The Mental Health Professional, also known as a Mental Health Therapist, diagnoses and treats patients with mental health illnesses and disorders. The Therapist, amongst other things, is tasked with doing comprehensive patient assessments, diagnosing mental health disorders, providing crisis support, organizing and fulfilling sessions with the patients, their families, groups of people with similar or same mental health issues, and others.
They also might redirect patients to other, more specialized therapists, as needed, and monitor the progress of patients during treatment. Due to the nature of their job, the Therapist also has to keep up to date with the latest research and studies of the mental health industry and their specific fields.
A person hoping to begin work as a Mental Health Professional must generally have a Master's Degree in Psychology, Social Work, or a related subject. They will most likely have to have previous experience in a similar position and some form of certification or licensing, varying from state to state.
There is more than meets the eye when it comes to being a mental health professional. For example, did you know that they make an average of $20.52 an hour? That's $42,689 a year!
Between 2018 and 2028, the career is expected to grow 11% and produce 81,200 job opportunities across the U.S.
There are certain skills that many mental health professionals have in order to accomplish their responsibilities. By taking a look through resumes, we were able to narrow down the most common skills for a person in this position. We discovered that a lot of resumes listed communication skills, emotional skills and interpersonal skills.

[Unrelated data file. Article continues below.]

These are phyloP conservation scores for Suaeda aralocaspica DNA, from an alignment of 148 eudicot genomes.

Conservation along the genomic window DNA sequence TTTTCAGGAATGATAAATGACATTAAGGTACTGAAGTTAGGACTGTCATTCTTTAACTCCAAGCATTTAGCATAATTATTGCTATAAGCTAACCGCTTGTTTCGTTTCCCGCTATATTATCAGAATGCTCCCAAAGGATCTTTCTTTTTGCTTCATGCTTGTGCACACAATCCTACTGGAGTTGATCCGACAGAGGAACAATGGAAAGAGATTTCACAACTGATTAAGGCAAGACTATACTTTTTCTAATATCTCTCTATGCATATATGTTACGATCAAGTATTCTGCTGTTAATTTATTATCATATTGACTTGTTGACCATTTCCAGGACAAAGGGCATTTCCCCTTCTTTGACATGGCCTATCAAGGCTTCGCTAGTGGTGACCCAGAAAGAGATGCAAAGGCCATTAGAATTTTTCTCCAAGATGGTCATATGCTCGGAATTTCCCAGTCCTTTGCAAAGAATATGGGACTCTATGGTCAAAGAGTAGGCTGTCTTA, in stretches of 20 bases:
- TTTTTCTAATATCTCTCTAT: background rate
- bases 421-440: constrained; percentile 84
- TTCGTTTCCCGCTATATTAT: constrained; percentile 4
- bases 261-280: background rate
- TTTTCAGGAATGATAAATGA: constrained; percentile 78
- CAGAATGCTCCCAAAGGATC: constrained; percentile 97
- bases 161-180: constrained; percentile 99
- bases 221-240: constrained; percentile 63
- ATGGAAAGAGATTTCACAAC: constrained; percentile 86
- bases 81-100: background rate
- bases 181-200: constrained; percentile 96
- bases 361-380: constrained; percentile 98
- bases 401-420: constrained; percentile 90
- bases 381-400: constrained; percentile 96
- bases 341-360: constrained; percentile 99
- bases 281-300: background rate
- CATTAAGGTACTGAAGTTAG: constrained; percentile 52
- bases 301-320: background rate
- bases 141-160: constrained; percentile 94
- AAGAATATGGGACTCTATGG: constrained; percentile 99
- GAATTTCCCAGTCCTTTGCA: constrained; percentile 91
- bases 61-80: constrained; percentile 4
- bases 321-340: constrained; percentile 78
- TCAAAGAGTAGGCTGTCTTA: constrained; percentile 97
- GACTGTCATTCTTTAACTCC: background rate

When it comes to the most important skills required to be a mental health professional, we found that a lot of resumes listed 24.8% of mental health professionals included mental health, while 9.3% of resumes included cpr, and 8.4% of resumes included crisis intervention. Hard skills like these are helpful to have when it comes to performing essential job responsibilities.
When it comes to searching for a job, many search for a key term or phrase. Instead, it might be more helpful to search by industry, as you might be missing jobs that you never thought about in industries that you didn't even think offered positions related to the mental health professional job title. But what industry to start with? Most mental health professionals actually find jobs in the health care and non profits industries.
If you're interested in becoming a mental health professional, one of the first things to consider is how much education you need. We've determined that 30.8% of mental health professionals have a bachelor's degree. In terms of higher education levels, we found that 60.3% of mental health professionals have master's degrees. Even though most mental health professionals have a college degree, it's impossible to become one with only a high school degree or GED.
Choosing the right major is always an important step when researching how to become a mental health professional. When we researched the most common majors for a mental health professional, we found that they most commonly earn master's degree degrees or bachelor's degree degrees. Other degrees that we often see on mental health professional resumes include doctoral degree degrees or associate degree degrees.
You may find that experience in other jobs will help you become a mental health professional. In fact, many mental health professional jobs require experience in a role such as internship. Meanwhile, many mental health professionals also have previous career experience in roles such as case manager or social work internship.